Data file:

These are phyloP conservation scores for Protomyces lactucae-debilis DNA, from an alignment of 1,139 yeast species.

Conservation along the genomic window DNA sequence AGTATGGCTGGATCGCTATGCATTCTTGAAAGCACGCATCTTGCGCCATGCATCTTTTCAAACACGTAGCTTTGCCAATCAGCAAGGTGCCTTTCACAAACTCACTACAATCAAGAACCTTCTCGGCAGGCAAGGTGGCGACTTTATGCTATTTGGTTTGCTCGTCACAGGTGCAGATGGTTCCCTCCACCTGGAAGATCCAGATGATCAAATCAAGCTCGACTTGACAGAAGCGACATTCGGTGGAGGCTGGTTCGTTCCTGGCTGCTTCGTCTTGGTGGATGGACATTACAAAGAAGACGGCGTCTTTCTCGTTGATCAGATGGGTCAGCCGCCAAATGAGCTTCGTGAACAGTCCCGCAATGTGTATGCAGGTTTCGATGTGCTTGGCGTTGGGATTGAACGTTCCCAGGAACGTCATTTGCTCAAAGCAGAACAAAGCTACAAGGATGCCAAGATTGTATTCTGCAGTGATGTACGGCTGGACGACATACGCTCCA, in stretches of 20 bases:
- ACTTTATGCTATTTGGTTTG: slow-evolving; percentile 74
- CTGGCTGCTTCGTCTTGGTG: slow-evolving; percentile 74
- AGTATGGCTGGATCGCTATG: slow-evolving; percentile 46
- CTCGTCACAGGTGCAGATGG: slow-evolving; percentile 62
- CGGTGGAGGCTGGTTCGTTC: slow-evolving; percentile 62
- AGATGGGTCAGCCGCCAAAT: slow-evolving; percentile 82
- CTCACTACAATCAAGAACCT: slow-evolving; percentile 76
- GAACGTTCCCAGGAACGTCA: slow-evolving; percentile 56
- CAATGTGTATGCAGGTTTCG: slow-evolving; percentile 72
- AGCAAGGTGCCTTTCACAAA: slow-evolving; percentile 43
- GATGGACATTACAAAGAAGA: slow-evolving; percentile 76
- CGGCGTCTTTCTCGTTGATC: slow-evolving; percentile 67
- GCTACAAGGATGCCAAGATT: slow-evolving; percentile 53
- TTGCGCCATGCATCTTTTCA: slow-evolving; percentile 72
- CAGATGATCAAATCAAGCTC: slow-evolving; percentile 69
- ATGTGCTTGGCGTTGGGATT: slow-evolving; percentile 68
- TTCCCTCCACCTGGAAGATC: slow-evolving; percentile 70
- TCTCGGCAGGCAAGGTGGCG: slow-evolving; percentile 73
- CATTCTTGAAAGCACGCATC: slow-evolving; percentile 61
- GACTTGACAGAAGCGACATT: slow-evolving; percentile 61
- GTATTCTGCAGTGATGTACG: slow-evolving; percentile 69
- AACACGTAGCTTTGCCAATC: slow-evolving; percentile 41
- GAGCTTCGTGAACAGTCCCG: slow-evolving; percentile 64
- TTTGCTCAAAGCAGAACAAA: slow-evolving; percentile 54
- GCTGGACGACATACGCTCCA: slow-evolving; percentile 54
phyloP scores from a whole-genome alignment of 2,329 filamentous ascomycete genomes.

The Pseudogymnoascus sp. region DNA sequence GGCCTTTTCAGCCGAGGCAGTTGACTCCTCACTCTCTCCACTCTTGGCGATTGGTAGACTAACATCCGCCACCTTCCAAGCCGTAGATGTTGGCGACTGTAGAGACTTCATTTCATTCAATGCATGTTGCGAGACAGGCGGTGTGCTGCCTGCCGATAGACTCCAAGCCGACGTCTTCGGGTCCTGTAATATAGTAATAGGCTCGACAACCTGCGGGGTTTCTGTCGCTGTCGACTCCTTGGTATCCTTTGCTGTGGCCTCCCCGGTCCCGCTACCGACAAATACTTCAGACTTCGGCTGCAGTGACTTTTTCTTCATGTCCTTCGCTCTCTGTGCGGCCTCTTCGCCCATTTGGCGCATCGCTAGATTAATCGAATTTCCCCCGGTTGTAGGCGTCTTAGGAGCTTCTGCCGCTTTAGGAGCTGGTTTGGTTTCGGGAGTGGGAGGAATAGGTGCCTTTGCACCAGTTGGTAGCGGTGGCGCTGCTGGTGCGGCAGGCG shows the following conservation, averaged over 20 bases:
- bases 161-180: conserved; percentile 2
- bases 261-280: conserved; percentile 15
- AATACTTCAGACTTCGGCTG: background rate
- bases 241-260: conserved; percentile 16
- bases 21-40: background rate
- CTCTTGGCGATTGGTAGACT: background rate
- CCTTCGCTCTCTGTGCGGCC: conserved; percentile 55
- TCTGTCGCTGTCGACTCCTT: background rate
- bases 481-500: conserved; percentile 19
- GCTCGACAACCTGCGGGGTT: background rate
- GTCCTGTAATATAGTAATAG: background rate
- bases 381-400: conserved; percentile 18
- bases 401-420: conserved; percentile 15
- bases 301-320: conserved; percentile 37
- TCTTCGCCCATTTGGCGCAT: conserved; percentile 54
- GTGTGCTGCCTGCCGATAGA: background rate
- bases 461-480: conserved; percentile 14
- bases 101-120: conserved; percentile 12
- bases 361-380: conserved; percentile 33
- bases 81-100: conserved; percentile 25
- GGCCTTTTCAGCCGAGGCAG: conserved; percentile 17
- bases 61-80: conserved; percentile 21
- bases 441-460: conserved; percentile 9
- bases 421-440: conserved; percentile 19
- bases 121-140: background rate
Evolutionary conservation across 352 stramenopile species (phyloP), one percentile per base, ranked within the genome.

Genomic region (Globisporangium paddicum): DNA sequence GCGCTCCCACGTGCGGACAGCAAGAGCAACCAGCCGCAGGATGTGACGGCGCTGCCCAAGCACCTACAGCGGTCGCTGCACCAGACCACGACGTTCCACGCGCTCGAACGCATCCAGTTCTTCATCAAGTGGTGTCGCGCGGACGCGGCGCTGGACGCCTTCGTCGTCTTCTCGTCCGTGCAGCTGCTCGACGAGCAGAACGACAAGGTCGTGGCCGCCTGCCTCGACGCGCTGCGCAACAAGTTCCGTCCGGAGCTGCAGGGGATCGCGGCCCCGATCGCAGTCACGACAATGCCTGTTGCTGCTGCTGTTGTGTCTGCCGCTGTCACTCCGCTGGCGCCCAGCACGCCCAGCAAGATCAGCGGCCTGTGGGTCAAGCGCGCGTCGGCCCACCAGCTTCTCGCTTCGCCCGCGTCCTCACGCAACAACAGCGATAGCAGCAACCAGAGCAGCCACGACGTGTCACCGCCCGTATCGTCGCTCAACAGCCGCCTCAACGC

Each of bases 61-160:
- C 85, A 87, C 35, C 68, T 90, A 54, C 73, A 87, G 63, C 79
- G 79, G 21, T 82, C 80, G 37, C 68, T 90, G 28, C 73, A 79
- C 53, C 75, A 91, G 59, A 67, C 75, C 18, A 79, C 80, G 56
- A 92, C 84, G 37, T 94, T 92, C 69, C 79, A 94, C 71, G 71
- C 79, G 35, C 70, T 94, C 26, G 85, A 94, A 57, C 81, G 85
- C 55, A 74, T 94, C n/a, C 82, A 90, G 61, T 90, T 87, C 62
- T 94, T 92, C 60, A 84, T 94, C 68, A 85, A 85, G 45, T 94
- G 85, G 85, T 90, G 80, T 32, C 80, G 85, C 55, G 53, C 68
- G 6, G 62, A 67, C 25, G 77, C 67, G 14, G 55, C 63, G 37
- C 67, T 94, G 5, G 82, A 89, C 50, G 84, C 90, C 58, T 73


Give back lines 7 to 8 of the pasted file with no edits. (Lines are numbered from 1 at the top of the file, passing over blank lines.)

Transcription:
- CGGTGGAGGCTGGTTCGTTC: slow-evolving; percentile 62
- AGATGGGTCAGCCGCCAAAT: slow-evolving; percentile 82